Sunday, 22 April 2012

Wedding after-thoughts

And so the season of knot-tying in 2012 kicked off. For no apparent reason, each such ceremony brings forth several more or less incongruous considerations in me.

Before the event I thought my friend’s wedding would be a great opportunity for our class to meet up. Unsurprisingly, as I pitched up to the scene, I went through a reality check. Albeit I can’t say this was a big let-down, par for the course, given six years that have elapsed since we went separate ways. There were five of us, including me, all boys, the four other still staying in quite close friendship with the groom. So most bonds in my high-school class have broken up…

The number of guests generally wasn’t staggering. Actually this was the third consecutive wedding I attended with a quite low turnout. So the ones that come over are usually family and close friends, plus, judging by the behaviours of some attendees, some onlookers. It’s nice to have a crowd, but I’m bracing myself for a sparse one on my own wedding… Fellow bloggers will be invited anyway.

A wedding is supposed to be a once-in-a-lifetime ceremony. So how the hell can somebody turn up half an hour late for it? Prudent people take precautions and try to anticipate hitches when they plan. I set off from home 50 minutes before the beginning of the mass in the church and my journey went on smoothly until I got stuck in stationary traffic on Dolinka Służewiecka. Eventually, instead of being 30 minutes earlier, I came less than ten minutes earlier, but still was punctual.

Attire and general appearance. Maybe I’m too conservative, but I’m of the opinion casual clothes, dishevelled hair and dirt behind nails are not the apposite type of look a wedding guest should present. Dark suit, white shirt, impeccably knotted tie and properly polished patent leather shoes are a must. Maybe some people refuse to wear such clothes because they feel ill-at-ease when they put them on, maybe for some people occasions to wear elegant outfits are so rare that it makes no sense to keep them in the wardrobe, but gosh… The way you dress reflects upon your respect for fellow people and bears testimony of your sense of situation. Being overdressed maybe be as bad as being underdressed, but in the case of wedding, I’d focus on the latter risk.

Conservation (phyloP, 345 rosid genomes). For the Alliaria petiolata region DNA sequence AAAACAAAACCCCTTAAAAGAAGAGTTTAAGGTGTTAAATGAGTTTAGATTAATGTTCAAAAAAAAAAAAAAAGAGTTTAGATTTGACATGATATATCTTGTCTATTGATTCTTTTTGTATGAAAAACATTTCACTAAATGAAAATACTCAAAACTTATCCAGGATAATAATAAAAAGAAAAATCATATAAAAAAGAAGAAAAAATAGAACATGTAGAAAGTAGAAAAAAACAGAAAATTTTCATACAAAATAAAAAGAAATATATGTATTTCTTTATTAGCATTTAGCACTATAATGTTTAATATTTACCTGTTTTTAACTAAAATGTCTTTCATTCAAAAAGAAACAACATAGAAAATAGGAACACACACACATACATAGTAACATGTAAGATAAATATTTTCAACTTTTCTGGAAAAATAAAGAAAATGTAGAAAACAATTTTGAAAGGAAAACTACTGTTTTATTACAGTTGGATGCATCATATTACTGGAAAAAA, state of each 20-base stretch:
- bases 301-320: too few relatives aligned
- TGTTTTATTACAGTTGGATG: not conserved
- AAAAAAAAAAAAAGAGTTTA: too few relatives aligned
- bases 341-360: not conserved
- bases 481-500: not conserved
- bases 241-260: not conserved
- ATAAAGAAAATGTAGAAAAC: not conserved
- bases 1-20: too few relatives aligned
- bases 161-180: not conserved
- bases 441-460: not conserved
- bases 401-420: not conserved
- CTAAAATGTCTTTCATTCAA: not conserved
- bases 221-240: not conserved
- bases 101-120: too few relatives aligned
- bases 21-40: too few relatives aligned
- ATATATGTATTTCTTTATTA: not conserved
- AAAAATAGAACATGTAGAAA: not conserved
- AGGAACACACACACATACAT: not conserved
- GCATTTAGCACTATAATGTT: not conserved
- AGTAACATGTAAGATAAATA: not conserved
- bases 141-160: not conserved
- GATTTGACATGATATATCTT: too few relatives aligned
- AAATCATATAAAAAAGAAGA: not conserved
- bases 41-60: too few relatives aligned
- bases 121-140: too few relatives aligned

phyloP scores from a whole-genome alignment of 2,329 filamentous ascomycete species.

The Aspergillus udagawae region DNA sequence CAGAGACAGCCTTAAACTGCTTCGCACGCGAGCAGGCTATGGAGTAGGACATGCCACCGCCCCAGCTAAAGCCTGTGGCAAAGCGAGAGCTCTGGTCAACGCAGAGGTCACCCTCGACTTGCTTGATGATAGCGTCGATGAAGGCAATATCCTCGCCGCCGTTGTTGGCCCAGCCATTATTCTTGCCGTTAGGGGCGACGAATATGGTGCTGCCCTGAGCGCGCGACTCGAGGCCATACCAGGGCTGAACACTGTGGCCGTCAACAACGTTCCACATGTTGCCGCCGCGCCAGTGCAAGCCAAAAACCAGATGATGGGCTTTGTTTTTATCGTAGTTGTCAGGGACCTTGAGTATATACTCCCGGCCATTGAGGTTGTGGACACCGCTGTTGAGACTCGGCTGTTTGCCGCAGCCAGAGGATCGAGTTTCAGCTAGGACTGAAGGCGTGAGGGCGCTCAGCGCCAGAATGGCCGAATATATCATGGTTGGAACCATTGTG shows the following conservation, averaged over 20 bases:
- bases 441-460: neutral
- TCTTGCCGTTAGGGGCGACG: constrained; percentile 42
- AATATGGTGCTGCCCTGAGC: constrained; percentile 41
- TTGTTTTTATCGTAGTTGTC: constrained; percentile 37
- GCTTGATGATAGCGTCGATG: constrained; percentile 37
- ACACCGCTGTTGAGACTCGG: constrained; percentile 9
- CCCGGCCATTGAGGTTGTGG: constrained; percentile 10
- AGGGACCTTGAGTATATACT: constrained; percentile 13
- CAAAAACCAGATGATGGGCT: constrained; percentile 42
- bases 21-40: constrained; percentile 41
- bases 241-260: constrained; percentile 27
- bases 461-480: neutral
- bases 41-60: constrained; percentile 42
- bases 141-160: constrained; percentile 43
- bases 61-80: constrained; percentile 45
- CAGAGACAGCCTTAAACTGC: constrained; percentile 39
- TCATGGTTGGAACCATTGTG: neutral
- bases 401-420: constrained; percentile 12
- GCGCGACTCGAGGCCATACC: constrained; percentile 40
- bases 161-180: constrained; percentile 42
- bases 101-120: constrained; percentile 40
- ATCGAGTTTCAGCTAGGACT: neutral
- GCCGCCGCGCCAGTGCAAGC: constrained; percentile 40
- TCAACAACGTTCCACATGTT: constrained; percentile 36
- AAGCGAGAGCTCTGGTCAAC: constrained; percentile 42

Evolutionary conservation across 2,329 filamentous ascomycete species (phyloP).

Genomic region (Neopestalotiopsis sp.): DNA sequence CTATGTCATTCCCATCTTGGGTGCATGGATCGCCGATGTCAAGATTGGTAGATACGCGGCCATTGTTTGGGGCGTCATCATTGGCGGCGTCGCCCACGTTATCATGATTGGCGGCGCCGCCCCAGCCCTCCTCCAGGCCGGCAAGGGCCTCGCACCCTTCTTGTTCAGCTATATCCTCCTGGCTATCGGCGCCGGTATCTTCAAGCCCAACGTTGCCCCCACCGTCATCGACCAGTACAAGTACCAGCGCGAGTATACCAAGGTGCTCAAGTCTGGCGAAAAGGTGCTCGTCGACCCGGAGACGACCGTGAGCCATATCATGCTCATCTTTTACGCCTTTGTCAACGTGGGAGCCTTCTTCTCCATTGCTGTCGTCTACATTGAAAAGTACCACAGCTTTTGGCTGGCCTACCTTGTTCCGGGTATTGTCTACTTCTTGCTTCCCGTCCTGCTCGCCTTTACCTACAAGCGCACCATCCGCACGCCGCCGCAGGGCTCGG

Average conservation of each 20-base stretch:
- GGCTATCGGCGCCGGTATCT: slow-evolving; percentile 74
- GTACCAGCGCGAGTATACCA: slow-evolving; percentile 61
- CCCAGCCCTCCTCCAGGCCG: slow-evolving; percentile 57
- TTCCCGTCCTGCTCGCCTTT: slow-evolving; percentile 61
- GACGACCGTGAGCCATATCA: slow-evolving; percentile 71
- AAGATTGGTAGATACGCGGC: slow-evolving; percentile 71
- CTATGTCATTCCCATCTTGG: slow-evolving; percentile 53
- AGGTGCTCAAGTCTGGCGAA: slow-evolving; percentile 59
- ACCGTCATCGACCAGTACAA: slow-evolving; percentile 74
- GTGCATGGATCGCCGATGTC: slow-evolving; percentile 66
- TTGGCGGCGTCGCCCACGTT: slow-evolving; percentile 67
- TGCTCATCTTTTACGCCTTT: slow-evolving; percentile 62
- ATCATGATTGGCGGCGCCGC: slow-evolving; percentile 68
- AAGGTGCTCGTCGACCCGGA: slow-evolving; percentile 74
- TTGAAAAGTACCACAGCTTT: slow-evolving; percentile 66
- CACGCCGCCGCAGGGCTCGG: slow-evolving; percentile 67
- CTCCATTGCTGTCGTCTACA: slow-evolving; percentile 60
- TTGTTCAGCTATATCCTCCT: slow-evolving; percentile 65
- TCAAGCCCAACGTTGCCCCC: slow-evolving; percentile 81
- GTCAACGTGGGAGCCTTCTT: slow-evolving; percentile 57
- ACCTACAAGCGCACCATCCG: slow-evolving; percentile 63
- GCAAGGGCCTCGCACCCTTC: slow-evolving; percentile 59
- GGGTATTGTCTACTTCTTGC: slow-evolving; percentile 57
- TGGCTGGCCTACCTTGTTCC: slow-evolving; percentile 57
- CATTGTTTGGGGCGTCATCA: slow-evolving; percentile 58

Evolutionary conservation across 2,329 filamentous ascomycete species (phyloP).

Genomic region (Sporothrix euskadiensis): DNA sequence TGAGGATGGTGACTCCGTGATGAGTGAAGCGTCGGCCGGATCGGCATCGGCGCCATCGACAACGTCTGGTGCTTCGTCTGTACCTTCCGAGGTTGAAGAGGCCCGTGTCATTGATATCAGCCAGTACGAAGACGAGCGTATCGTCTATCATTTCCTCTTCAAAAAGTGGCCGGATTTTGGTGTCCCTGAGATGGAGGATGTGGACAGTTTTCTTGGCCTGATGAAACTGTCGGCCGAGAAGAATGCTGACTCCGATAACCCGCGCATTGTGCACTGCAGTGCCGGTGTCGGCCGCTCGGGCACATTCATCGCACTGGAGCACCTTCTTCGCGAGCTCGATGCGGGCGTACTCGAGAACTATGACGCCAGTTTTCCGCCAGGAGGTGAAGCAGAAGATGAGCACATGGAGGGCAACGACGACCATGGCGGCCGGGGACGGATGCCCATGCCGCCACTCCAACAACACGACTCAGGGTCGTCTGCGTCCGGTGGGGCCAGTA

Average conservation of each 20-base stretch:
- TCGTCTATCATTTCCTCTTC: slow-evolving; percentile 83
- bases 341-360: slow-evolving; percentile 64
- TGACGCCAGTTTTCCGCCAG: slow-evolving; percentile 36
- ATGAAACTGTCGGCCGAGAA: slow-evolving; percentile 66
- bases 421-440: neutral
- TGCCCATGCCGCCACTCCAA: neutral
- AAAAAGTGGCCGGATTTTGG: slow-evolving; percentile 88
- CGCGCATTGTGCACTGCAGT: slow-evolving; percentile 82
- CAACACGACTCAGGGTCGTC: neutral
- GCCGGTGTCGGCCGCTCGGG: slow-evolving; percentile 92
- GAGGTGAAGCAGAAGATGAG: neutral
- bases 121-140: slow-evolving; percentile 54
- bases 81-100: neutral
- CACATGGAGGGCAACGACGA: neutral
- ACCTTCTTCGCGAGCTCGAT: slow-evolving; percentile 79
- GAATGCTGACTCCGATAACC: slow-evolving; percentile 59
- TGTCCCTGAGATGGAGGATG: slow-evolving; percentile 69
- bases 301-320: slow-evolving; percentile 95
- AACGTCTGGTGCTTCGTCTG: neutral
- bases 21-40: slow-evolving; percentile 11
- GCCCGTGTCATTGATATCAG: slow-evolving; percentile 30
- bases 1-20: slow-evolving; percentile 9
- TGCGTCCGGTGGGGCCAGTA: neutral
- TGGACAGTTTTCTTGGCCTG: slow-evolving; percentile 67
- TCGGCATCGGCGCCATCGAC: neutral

Get-together with high-school classmates reminded me, again, people are made of different substances. In primary school I met children from my neighbourhood, from wealthier and poorer families, whose parents were university graduates or vocational school-leavers, from “normal” or pathological families. In middle school my entourage stayed roughly the same. Then I got in to a relatively good high school in Warsaw. More of my classmates had wealthier, better educated parents, lived in Warsaw or on the suburbs and virtually all of them were clever or hard-working. Then I went to Warsaw School of Economics, where I encountered the pick of Poland’s youth interested in economics, finance and other similar sciences. The further I went, the more high-flyers I could meet on my way. Some of my friends from primary school ended up as hairdressers or roofers, some are housewives. My high-school classmates are set up well in life mainly thanks to support of their parents. What I owe to my mother and father is negligible to what they got, but I don’t envy them. If better shapes you up, if you achieve something in life with your bare hands, but most people would prefer to live conveniently and have their parents paying for that.

And one more thing – what’s so poignant about weddings that so many people cry? Again, the bride interchangeably wept and laughed and this time several men shed tears. Why? Leave out crying is considered unmanly, but I can’t discern the reason. What’s so moving about two people of different sex promising each other love, faith and staying together till death tears them apart? I can only admire them for their bravery. Simply I never met somebody with who I would want to share my good and bad days, with who I would like to grow old. Once I met a girl I felt would make a great wife and good friend, which is essential for spending the rest of life together, but never felt something people call ‘love’ could last until the end of my days.

My mastery in economics doesn’t allow me to know the price of everything and the value of nothing, but I feel as a downright cynic right now. I saw some marriages breaking up, saw some of them swearing before God they wouldn’t part. Having observed this, marriage vows, especially spoken out in a church (where they swear before God, not before a clerk in a registry office) resound to me like hollow words. Now, you’re in love (incidentally, yesterday’s wedding was organised in haste, due to bride’s pregnancy), you’re intoxicated, one day infatuation is gone and you’ll have to share ups and downs of ordinary life, put up with habits and traits of your spouse. Time puts people to tough tests and maybe this is the reason why I would be wary to promise ‘forever and ever’…

Yesterday I had the impression my classmates haven’t grown up since we finished school. Time to get off their backs. Having written the paragraph above, I proved my own immaturity. Bartuś, time to grow up…

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